Sunday, May 7, 2017

The Sub-2Hr Marathon Attempt : Chasing Smallest Meaningful Changes Through Aerodynamics

We tried. Sub-2 is 20 odd seconds closer, thank you.

Such might have been Nike's drumbeat yesterday, as a months long planning and execution process bordering on OCD brought Eluid Kipchoge to run the fastest recorded marathon in human history. At 2:00:24, the attempt to break the sub-2 mark may have failed, but the feat of running 2 hours at an average speed of 5.84 m/s is astonishing to me as a runner.

The climate made for perfect running conditions. Temperatures were in the cool teens. A windrose chart shows winds were mostly ESE during the day. With the orientation of the track in the NNE-SSW direction and a counter clockwise running direction, a headwind would be felt if at all only at the southern short end of the track. Rest everywhere, you'd see either a tailwind or a sidewind. With near perfect pacelining and draft coverage even from a moving vehicle however, the task at hand looked daunting from get-go.

A whole 2 minutes.

So how did we get here?

Until now, the fall in the marathon world records have been very non-linear. Perhaps this is reflective of the course specific nature of marathon times as well as influence from a host of externalities such as training, hydration and climate. But some simple stats help understand the level of difficulty involved in every incremental improvement towards sub-2.

Fall in Marathon World Records

IAAF standardized marathons began in 1921. The marathon record in 1925 was 2:18:40. It took 28 years for the world record to fall 10.35 minutes, i.e 621 seconds. Put in a somewhat corrupted way, if you were to spread that among 28 years, that's not more than an average of 22 seconds per year.

Source : IAAF

From 1953, it took just 14 years to shave off another 538 seconds. Or, an average of 38 seconds time decrease per year which is an interesting rate of decrease, a subject for another day. But from thereon, it took almost 47 years to knock off another 399 seconds. That's a tiny decrease of 8 seconds average per year.

A better visual shows how the time knocked off between each marathon asymptotes to a window about 43 seconds wide. See below. I've included Kipchoge's time only for perspective of the advantage he had from a controlled strategy. However, the time is not recognized by IAAF.

Given this simple history, it would seem plausible that the remaining 178 seconds would be knocked off. But the question is how long that would take.

If we consider a 'generous' average of 30 second decrease per year, breaking 2:00:00 would take just 6 years. But if the task is considered exponentially difficult and we accept that only a 1 second decrease per year is possible at this level of racing, it would take a whopping 178 years to achieve. So is there an opportunity between these two extremes? Will it be 15 years or 20 years?

That's where the Nike's experiment fits in. Kipchoge and gang showed that even under the most controlled of conditions (some in clear violation of international marathon rules) and with the best athletes and level of technology available today, we humans are still shy of the barrier by 26 seconds. Close enough to warrant another try? Well, that's the debate.

The Smallest Meaningful Change

The best distance runners from Africa are nearly equal in abilities these days. Their training is similar. They eat similar kinds of foods. They live at the same altitudes. So what must be the differentiator among them?

Sports practitioners talk about the "smallest meaningful change" defined as the minimum change in performance worthy enough to determine differences between top competitors. For example, if a group of elite runners trained for months and showed a between-athlete standard deviation of 10 seconds in a 20K running test, the smallest meaninful change would be 0.2 x 20 = 4 seconds. In other words, anything above 4 seconds is an appreciable change. Anything less and it's just day-to-day noise.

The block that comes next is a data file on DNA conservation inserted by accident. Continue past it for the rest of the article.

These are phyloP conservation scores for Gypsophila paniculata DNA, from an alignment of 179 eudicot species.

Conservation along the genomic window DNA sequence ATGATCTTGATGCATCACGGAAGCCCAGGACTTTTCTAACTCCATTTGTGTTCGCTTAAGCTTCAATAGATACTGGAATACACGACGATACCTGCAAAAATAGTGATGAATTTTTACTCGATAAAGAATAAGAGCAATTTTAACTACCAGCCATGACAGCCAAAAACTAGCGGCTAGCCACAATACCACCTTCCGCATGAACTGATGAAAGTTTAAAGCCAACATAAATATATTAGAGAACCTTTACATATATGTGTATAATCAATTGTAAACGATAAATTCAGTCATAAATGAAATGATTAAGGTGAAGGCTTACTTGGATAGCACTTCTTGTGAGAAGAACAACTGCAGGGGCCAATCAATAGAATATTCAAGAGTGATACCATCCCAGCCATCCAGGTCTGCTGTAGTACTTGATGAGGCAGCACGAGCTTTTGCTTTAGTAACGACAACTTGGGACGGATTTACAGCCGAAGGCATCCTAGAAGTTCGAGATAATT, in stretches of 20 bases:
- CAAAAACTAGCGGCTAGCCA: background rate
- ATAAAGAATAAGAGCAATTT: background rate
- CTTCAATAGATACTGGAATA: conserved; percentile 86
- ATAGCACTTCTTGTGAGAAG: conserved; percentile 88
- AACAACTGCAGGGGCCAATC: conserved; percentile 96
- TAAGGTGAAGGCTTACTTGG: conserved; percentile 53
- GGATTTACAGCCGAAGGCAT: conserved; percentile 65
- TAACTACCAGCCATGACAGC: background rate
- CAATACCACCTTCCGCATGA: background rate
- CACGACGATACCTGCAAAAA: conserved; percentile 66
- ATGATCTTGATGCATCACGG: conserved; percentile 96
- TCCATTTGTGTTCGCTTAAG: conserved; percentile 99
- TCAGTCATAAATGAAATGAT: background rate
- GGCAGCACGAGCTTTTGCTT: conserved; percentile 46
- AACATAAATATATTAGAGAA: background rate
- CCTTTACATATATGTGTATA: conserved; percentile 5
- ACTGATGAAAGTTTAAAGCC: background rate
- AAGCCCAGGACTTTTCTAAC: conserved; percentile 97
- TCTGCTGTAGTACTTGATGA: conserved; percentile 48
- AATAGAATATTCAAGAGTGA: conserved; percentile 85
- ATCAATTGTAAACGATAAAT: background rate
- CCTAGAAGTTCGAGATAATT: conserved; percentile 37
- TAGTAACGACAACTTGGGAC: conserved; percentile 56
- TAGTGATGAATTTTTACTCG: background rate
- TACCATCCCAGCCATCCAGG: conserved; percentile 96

Take another perhaps more representative example. Berlin 2014 was where the current world record shattered. In the last 5 years, the average standard deviation between the times of the 3 podium placers was just a minute and 25 seconds. The smallest meaningful change in an elite runner's performance for positive differentiation would be 0.2 x 85 = 17 seconds.

For today's elite marathoners showing such a tight cluster in finishing times, 17 seconds means everything in the world.

Nike publicly put their money in the aerodynamics basket as they pitched the marketing effort of the Sub-2Hr. Not much in the way of technical data has emerged from Monza. Therefore, I got curious enough to evaluate running energy savings on the table from just aerodynamics alone.

The Effect of Drafting off Other Runners

In human powered land transport, oxygen cost increases as a square of wind velocity. Experienced middle distance track runners can attest to the energy savings experienced even with a small amount of drafting. 

Pugh (1971) showed that at 4.5 m/s, his runner saved 0.250 l/min in oxygen cost by running behind another runner within a separation distance of 1 m. He extrapolated this figure to 0.332 l/min for a speed of 6 m/s and stated that for outdoor conditions, a runner can expect to overcome 80% of the energy cost of overcoming air resistance through shielded running.

Source : Pugh (1971)

In any mass event, it is not reasonable to be within touching distance of a runner in front of you. Pugh measured dynamic air pressure with a Pitostatic tube and showed that even at a separation distance of 1 m, air pressure was still only 7% of the value upstream of the lead runner. This might mean there are potential benefits to be had even at larger separation distances.

Source : Pugh (1971)

I also assume that like in cycling team time trial efforts, the leading runner can experience benefits as well by virtue of reduction in airflow separation in the wake due to the presence of a runner close behind. I'm not aware of any studies which have looked at the cost savings on the leading runner.